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Gearing Up for Town Meeting Day: Tradition, Tips and Talking Points

Town Meeting House in Marlboro, Vermont.
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Kathryn Blume 28 Feb 2020

“I love Vermont because of her hills and valleys, her scenery and invigorating climate, but most of all because of her indomitable people. They are a race of pioneers who have almost beggared themselves to serve others. If the spirit of liberty should vanish in other parts of the Union, and support of our institutions should languish, it could all be replenished from the generous store held by the people of this brave little state of Vermont.”

— President Calvin Coolidge (30th President 1923-1929)

The grand old Vermont tradition of Town Meeting Day is coming up on Tuesday, March 3. Unique to New England, town meeting is considered the purest form of direct democracy, where people in about 40 towns across the state gather to talk issues, budgets, elect officials, and collectively determine the direction their community will head.

We wanted to offer some quick encouragement and prep for your role as an active, involved, engaged, cannabis-friendly citizen of the Green Mountain State.

As far as we know, Londonderry is the only town which be directly discussing a cannabis-related warning:

Article:  WE, THE RESIDENTS OF LONDONDERRY, VERMONT, WANT THE OPPORTUNITY TO DEVELOP LEGAL CANNABIS RELATED BUSINESSES, AND TO FORM A HEALTHY, SAFE, LOCALLY BASED MARKETPLACE WITHIN LONDONDERRY FOR ALL CANNABIS GOODS AND SERVICES.

However, given that the Vermont House just passed S.54, a bill to regulate and tax cannabis sales, and the House and Senate versions of the bill will soon be reconciled and voted on by the General Assembly, we wouldn’t be surprised if unofficial conversations sprang up over coffee and donuts.

One of the issues we anticipate coming in pretty hot is whether towns should be allowed to opt in or opt out of having cannabis establishments in their communities.

We vigorously support the Senate version requiring towns to opt out.

The Senate’s version of the bill requires that towns actively opt out, and the House version requires towns to opt in. We vigorously support the Senate version requiring towns to opt out. Whatever a town does is going to require a lot of work, and we’d rather they have to go to all the trouble of opting out. 

Folks might also chat about whether or not the town should ban retail sales of cannabis. We understand that many fears about the impact of cannabis on a community stem from the long-term legacy of prohibition, and decades of misinformation. So here are a few talking points if you happen to find yourself in one of those conversations:

Fear: THC is dangerous!

Truth: THC is not dangerous. Unlike alcohol, nobody has ever died from overconsumption, because you can’t overdose on THC. The neurological receptors for cannabinoids aren’t located in the part of the brainstem (the medulla oblongata) which controls breathing, heart rate, and blood pressure. So, you can’t consume too much weed and have it stop your heart or your breathing.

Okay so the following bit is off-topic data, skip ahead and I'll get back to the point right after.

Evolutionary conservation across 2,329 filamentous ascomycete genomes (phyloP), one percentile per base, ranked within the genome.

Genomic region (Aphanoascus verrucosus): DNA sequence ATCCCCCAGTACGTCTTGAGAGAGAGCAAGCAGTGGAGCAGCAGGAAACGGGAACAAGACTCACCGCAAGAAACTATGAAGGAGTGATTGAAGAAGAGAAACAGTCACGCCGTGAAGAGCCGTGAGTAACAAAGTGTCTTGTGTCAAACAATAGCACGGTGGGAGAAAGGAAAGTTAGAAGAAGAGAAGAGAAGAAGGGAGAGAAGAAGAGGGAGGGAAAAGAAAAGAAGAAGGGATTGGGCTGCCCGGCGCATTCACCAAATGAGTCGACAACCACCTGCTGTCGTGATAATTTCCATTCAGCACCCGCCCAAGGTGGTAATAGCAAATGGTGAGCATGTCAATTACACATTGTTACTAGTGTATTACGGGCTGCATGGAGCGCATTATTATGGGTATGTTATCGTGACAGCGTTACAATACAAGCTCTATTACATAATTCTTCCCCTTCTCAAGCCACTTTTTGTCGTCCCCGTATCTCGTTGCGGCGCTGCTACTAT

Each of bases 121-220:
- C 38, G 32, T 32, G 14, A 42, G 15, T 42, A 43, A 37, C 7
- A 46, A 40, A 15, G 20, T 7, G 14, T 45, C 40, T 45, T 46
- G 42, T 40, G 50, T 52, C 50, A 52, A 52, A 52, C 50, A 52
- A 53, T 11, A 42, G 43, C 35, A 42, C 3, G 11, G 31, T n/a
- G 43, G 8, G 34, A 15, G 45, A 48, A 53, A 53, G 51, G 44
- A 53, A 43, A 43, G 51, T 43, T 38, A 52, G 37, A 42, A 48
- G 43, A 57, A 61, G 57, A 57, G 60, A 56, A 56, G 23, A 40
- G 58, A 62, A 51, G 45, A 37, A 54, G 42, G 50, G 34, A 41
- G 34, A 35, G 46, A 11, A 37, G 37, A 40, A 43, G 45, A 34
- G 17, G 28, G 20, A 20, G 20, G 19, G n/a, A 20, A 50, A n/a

You can, of course, consume a lot and then do something stupid that kills you, but winning a Darwin Award isn’t the weed’s fault.

Now, you can consume a lot and feel very weird and uncomfortable for a while, but again, it won’t kill you.

Fear: More kids will smoke pot.

Truth: Studies from states where cannabis is legal indicate that teen consumption goes down after legalization. The theory is that now that weed is legal, and it’s no longer forbidden, it’s not nearly as cool.

Fear: Everyone will be stoned all the time like in Colorado.

Truth: A report from Colorado’s Retail Marijuana Public Health Advisory Committee put adult use rates in 2015 somewhere between 13 and 17 percent. That’s higher than the national average of 8 percent, but definitely isn’t an indication of everybody being high all the time.

Fear: It’ll cause more traffic accidents.

Truth: A study published today in the journal Addiction found that, on average, Colorado, Oregon, and Washington state had about one additional traffic death per million residents. The same effect was seen in neighboring states, likely because people drive across state lines to buy cannabis. Interestingly, the increase was temporary, and rates went back to normal after about a year. Though the study wasn’t designed to explain this result, it could be that legalizing recreational marijuana initially leads to an increase in newer, more inexperienced users, says study co-author Tyler Lane

Following personal use legalization in 2018, numbers were down in the Green Mountains  last year – only 47 people died in crashes last year. That’s the second lowest total in the last 75 years. 

Finally, we realize that some folks have to work, or just don’t have a lot of patience for public speechifying. That’s fine. You don’t have to go to town meeting in order to vote. Which is good, because we have a Presidential primary on our hands, and while we don’t want to tell you have to vote, or you should vote, really, just go vote.

We don’t want to tell you have to vote, or you should vote, really, just go vote.

Don’t ever let anybody tell you voting doesn’t matter. Voting does matter and it’s part of how you use your citizen’s voice. And don’t let anyone tell you civic responsibility is stupid. Bottom line – voting, like bow ties, is cool.

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